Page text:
"We've recently seen fraudsters pretending to be involved in blockchain technology, initial coin offerings and crypto-currencies -- when really they are simply operating scams designed to take investors' hard-earned money," says the site. "We created the bogus HoweyCoins.com site as an educational tool to alert investors to possible fraud involving digital assets like crypto-currencies and coin offerings." The agency even put together a white paper about its fake coin.
The site then goes on to describe a handful of red flags that signal a scam including claims of high, guaranteed returns, celebrity endorsements, claims of SEC compliance, ability to invest with a credit card and pump and dump schemes. Each of those elements were included in the fake HoweyCoin site and the SEC uses them to explain why they should alert potential investors. In regards to pumping and dumping, the SEC site says, "In a pump and dump scheme, fraudsters typically spread false or misleading information to create a buying frenzy that will 'pump' up the price of a stock and then 'dump' shares of the stock by selling their own shares at the inflated price. Once the fraudsters dump their shares and stop hyping the stock, the stock price typically falls and investors lose money."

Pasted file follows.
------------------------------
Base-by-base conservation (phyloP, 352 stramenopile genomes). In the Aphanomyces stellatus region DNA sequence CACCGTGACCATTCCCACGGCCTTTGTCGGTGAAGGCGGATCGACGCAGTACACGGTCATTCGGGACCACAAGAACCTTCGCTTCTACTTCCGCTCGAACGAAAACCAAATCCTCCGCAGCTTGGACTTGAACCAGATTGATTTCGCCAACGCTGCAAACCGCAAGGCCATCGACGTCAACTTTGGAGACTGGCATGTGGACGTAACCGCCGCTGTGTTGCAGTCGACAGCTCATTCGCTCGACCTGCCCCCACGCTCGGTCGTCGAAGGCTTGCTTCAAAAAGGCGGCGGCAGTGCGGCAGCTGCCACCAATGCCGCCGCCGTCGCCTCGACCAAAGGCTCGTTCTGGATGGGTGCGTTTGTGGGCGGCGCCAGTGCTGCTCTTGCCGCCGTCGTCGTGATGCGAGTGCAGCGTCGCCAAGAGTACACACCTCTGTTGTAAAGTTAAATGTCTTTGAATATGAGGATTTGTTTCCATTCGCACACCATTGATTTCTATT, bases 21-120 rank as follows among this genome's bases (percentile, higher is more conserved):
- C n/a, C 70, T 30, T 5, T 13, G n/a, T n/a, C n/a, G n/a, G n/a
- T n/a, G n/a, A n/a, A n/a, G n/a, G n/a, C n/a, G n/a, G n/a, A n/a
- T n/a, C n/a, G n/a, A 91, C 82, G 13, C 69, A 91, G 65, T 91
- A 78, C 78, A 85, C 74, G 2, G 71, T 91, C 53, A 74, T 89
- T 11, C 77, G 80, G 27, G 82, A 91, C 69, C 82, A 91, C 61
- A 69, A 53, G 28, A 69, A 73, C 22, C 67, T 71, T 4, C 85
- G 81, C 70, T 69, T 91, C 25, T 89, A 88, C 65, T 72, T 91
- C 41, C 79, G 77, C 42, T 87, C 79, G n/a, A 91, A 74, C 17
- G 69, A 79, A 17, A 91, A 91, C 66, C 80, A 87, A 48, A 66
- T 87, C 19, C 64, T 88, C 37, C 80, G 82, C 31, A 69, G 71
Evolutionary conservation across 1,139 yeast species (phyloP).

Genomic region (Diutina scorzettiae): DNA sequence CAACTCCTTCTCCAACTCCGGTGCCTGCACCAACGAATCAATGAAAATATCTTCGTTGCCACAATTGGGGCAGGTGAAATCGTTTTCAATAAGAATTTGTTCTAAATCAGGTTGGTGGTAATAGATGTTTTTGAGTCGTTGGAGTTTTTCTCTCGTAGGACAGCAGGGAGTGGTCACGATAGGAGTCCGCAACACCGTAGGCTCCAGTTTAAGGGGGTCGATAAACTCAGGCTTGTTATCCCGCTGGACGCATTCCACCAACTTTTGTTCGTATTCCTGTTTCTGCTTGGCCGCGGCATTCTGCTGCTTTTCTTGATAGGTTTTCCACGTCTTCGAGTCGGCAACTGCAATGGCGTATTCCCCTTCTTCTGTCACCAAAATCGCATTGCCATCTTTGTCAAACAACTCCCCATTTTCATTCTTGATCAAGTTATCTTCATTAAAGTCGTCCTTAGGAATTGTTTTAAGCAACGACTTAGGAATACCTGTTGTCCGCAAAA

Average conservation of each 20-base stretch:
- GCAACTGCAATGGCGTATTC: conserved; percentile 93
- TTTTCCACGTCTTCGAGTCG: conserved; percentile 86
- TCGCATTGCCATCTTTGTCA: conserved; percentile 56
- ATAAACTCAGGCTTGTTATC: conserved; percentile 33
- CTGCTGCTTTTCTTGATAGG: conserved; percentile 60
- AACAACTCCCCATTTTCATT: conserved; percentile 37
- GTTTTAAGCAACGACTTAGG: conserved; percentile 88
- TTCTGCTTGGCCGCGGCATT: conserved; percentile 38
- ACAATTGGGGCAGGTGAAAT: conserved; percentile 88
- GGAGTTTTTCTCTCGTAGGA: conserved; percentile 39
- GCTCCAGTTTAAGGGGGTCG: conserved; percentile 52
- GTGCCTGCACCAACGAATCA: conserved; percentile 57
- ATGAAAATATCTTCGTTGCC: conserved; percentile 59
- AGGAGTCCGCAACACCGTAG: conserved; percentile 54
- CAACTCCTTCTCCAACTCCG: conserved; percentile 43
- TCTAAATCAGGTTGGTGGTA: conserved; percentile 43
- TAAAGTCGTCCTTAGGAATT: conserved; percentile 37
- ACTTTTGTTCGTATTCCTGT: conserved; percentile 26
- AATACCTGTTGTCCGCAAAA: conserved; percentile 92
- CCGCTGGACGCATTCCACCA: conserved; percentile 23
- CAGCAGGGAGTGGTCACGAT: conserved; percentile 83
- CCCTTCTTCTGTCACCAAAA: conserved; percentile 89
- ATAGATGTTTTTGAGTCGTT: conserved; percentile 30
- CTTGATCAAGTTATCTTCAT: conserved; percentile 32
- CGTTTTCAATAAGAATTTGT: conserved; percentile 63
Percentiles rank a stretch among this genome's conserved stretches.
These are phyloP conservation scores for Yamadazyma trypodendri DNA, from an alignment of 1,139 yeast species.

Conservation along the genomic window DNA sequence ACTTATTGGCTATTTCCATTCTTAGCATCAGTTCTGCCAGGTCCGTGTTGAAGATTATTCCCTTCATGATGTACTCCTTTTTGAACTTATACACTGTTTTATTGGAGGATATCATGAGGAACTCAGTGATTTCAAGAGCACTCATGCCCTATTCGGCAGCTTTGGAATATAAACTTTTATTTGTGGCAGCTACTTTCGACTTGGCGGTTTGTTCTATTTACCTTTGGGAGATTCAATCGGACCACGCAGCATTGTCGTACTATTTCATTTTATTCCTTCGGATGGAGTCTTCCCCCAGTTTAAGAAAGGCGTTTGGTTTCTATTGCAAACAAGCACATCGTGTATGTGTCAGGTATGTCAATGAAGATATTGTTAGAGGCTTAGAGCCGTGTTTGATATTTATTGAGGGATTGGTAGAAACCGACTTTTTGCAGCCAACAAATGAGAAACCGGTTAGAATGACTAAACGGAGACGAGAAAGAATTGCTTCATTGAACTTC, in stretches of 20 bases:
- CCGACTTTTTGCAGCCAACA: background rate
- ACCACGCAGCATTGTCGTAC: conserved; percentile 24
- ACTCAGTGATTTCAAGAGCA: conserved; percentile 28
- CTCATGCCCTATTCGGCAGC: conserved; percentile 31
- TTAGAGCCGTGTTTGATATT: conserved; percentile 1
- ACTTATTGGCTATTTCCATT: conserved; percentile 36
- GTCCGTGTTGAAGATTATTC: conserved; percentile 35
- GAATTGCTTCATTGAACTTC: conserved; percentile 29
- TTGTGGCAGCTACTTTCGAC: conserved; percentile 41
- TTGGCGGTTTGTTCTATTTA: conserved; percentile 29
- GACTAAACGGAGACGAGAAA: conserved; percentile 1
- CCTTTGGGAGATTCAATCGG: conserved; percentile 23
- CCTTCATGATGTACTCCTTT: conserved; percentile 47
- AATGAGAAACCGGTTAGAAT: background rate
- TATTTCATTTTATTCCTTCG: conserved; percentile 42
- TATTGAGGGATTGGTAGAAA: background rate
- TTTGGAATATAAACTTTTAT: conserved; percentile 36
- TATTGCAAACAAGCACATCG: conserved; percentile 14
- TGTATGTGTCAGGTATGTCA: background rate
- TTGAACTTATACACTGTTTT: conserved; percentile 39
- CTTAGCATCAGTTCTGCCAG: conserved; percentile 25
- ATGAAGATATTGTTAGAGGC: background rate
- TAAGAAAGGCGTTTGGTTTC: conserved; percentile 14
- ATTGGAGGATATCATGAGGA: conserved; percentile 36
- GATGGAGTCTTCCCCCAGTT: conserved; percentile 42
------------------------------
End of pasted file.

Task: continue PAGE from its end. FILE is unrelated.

The SEC has been cracking down on cryptocurrencies and ICOs lately. It formed a Cyber Unit last year and has brought charges against a number of individuals hosting allegedly fraudulent ICOs. The agency also said it would be looking closely at companies that suddenly pivot to blockchain or cryptocurrencies.